I don’t know if this will be helpfull, but I used both the GPS and SD shield for my project
There is some code there that you might take a look at. I had to rewrite the GPS NMEA phrase as the version I used took all the Arduino RAM.
Another thing you probably know about is this site. http://www.gpsvisualizer.com/ so if you just dump all the NMEA sentences onto the SD card GPS Visualizer can plot your route onto a google map.

Thanks Geir,

I had followed that with interest when it was first posted (I used to make RC boats).  I will look at your code in further depth later (pun intended).  I was already aware of gpsvisualizer and had used this to check the PC log I had made of my drive from work to home.  It is looking as though I will also need to add a compass as the bearings from the GPS are quite inaccurate when using short distances.

Received my EM406A from Sparkfun yesterday  :)  I went to Gareths GPS Tutorial part 1 but couldn't get a ;ock until I took the GPS outside.  Once outside I started receiving the NMEA data stream quite quickly.  As soon as I returned indoors I lost the signal.  Still awaiting on the MEGA board from YourDuino but blaming Chinese New Year for the delay.

Having said that after looking at the Software Serial options I might not need it.  Time to get my UNO out and start coding over the next few days.

Well I have decided on the EM-406 GPS module and the Arduino MEGA from yourDuino.  This will give me plenty of serial options.  I will start using a serial LCD for debugging and finally add either voice or coded beeps for the audio feed back section.

Thanks Bird - I have already read those

sparkfun has a few tutorials on GPS receivers.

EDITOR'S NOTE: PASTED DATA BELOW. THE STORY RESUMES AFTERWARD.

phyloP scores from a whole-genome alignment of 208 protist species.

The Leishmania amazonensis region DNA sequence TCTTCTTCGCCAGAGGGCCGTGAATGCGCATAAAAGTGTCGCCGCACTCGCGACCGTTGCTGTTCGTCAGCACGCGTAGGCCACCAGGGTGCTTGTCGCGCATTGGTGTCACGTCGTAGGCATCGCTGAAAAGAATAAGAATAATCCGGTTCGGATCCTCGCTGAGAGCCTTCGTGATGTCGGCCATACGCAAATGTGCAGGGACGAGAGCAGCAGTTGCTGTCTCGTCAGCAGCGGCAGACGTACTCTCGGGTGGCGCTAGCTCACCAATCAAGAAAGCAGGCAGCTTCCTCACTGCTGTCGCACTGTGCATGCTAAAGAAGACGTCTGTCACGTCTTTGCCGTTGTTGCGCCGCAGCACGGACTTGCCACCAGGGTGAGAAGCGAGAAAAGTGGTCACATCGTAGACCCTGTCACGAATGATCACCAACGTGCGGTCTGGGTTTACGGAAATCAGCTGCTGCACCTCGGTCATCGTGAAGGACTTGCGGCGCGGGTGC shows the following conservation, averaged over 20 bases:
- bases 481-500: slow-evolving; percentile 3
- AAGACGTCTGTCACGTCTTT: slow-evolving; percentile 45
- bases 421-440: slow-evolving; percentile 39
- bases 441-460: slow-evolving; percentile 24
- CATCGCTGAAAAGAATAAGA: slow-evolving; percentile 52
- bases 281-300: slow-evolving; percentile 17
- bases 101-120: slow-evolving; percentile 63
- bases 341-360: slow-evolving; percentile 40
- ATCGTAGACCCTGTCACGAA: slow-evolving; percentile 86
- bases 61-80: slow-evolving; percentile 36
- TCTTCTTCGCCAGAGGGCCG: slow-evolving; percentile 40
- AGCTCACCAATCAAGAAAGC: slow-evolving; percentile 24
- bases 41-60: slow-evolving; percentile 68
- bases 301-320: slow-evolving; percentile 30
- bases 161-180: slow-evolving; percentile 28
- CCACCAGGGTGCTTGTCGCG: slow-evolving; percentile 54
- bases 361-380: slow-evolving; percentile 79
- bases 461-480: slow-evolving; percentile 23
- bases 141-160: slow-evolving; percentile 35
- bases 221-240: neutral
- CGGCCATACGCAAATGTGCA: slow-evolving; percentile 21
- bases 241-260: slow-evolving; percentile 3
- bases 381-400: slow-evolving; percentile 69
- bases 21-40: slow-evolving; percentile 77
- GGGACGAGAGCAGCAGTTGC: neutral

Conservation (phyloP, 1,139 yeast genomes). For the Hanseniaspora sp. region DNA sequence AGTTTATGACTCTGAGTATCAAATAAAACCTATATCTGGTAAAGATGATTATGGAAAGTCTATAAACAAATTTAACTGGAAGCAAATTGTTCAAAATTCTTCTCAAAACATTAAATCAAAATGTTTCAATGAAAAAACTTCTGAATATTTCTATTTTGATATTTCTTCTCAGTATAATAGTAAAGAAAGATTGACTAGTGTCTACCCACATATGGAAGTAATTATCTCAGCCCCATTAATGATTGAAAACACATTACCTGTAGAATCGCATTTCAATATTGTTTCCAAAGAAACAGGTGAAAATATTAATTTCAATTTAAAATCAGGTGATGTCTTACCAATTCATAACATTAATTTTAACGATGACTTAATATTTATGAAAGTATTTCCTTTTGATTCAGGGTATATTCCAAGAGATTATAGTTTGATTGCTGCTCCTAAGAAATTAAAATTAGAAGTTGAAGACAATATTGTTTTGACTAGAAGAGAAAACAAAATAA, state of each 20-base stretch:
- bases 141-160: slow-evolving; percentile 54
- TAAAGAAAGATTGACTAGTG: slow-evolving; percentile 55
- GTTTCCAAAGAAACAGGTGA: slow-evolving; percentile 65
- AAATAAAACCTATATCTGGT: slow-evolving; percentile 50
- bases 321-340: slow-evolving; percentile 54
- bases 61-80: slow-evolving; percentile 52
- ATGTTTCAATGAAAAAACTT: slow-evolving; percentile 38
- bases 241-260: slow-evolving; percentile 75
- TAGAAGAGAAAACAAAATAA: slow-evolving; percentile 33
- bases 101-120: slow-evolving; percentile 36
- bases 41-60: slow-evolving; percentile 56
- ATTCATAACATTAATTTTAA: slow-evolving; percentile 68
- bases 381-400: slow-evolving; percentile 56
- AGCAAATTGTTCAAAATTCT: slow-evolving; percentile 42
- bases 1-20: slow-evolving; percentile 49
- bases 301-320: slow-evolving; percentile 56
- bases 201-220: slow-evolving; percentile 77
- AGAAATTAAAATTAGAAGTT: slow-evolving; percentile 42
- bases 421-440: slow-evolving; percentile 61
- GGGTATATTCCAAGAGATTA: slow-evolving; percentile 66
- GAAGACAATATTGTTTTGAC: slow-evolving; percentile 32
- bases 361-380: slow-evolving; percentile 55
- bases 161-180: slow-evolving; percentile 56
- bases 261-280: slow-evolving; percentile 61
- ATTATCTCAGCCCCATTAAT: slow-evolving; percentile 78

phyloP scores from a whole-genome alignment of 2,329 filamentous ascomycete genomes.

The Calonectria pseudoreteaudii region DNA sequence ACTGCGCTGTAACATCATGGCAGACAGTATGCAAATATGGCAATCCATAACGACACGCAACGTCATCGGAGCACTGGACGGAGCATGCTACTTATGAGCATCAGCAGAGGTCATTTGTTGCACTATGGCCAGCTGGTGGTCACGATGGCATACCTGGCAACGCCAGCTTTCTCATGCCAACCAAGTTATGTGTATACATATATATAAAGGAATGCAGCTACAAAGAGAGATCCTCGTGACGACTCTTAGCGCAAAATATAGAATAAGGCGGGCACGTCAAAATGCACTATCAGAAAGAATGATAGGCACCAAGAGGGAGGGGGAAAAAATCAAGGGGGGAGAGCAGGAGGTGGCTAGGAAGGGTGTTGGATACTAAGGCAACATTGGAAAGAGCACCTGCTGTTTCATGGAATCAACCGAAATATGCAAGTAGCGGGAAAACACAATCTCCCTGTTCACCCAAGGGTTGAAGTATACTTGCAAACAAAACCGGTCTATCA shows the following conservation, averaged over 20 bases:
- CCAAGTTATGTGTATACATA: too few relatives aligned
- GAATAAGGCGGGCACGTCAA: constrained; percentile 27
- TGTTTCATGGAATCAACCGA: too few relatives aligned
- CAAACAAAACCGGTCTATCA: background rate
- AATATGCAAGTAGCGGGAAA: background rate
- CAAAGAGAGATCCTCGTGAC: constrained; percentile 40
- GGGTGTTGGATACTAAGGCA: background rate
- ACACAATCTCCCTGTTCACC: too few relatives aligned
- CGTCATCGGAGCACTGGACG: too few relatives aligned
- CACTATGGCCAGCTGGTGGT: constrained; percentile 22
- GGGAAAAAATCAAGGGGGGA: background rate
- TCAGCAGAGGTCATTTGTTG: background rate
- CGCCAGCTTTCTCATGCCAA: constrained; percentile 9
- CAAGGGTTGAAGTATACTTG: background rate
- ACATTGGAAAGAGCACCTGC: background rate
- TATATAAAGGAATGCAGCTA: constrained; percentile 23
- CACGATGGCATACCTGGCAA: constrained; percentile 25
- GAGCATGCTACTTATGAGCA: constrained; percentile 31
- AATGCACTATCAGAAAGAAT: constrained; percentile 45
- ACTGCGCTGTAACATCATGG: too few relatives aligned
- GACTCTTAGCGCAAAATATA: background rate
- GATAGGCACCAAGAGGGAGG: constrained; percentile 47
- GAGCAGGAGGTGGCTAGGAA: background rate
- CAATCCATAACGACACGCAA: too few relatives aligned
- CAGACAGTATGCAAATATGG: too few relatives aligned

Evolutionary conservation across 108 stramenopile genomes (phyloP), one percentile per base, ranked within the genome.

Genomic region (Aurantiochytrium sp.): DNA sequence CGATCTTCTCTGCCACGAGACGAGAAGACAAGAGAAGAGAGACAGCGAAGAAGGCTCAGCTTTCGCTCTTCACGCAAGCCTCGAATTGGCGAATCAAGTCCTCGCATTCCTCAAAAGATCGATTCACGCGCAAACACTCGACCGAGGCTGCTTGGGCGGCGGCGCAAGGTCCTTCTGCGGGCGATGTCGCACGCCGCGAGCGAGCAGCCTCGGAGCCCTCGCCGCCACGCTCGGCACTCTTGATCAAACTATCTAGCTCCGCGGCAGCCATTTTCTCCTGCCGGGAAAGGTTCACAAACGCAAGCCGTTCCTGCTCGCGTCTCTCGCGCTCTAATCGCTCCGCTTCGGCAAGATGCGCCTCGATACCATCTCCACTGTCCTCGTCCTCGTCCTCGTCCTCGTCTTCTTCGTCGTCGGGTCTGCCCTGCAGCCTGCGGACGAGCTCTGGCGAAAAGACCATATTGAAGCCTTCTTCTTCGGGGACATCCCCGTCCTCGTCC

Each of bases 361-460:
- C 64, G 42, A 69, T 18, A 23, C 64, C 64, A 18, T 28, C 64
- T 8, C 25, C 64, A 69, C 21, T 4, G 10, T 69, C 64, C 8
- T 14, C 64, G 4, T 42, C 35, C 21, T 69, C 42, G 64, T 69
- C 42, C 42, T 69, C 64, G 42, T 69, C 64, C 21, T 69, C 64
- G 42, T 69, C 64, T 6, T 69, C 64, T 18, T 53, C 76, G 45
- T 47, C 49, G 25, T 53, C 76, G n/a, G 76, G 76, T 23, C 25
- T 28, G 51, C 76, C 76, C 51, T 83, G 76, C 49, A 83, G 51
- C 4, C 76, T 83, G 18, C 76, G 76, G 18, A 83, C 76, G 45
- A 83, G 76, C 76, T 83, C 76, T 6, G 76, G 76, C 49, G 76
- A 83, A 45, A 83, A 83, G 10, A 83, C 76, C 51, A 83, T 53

Hi Birdmun - Heating shouldn't be a problem (I hope).

Gareth - That link does not work for me though I have looked at http://letsmakerobots.com/node/5972 I must admit that adding a screen and geocaching was also going through my mind for a later adaptation.  However for my initial trials I would really like to be audio feed back only.  Another option would be using a method of beeps as used in the early directed flight methods in the second world war, using a different pattern of beeps to indicate wether left, right or on the correct course. The downside of audio is that the after 10 hours or so you could really get fed up of that 'beeping in the ear' (sorry Monty Python!)

It would seem that the 406 is a very popular GPS module so will probably order one soon to play with, although there are now Sirf 4 modules out now, albeit a little more expensive. 

So, it should be put in a light colored enclosure. If you put a hinged front cover on it, you could cover a keypad or a rotary dial. I agree that the prop is a very nice chip. I believe it is overkill for this application. Your arduino is a fine controller for what you want. If battery power is a concern, with some learning on your part you might be able to put the uC (microcontroller) to sleep for even a few moments at a time to save power. SD cards can be read from an SPI bus. You can even make an impromptu holder from a set of header pins with the proper bend in them, otherwise you would need a honest to goodness holder. The upside to using SD vs a memory chip is, you can go to a decent store and purchase SD cards; when was the last time you could go buy a small i2c memory chip? :)

Hi Grue,

Your reply came in while I was typing Birdmun's reply.  I didn't know that about the propeller - I will definately have to do more research into that.  I do know that it is Chris's favorite processor though :)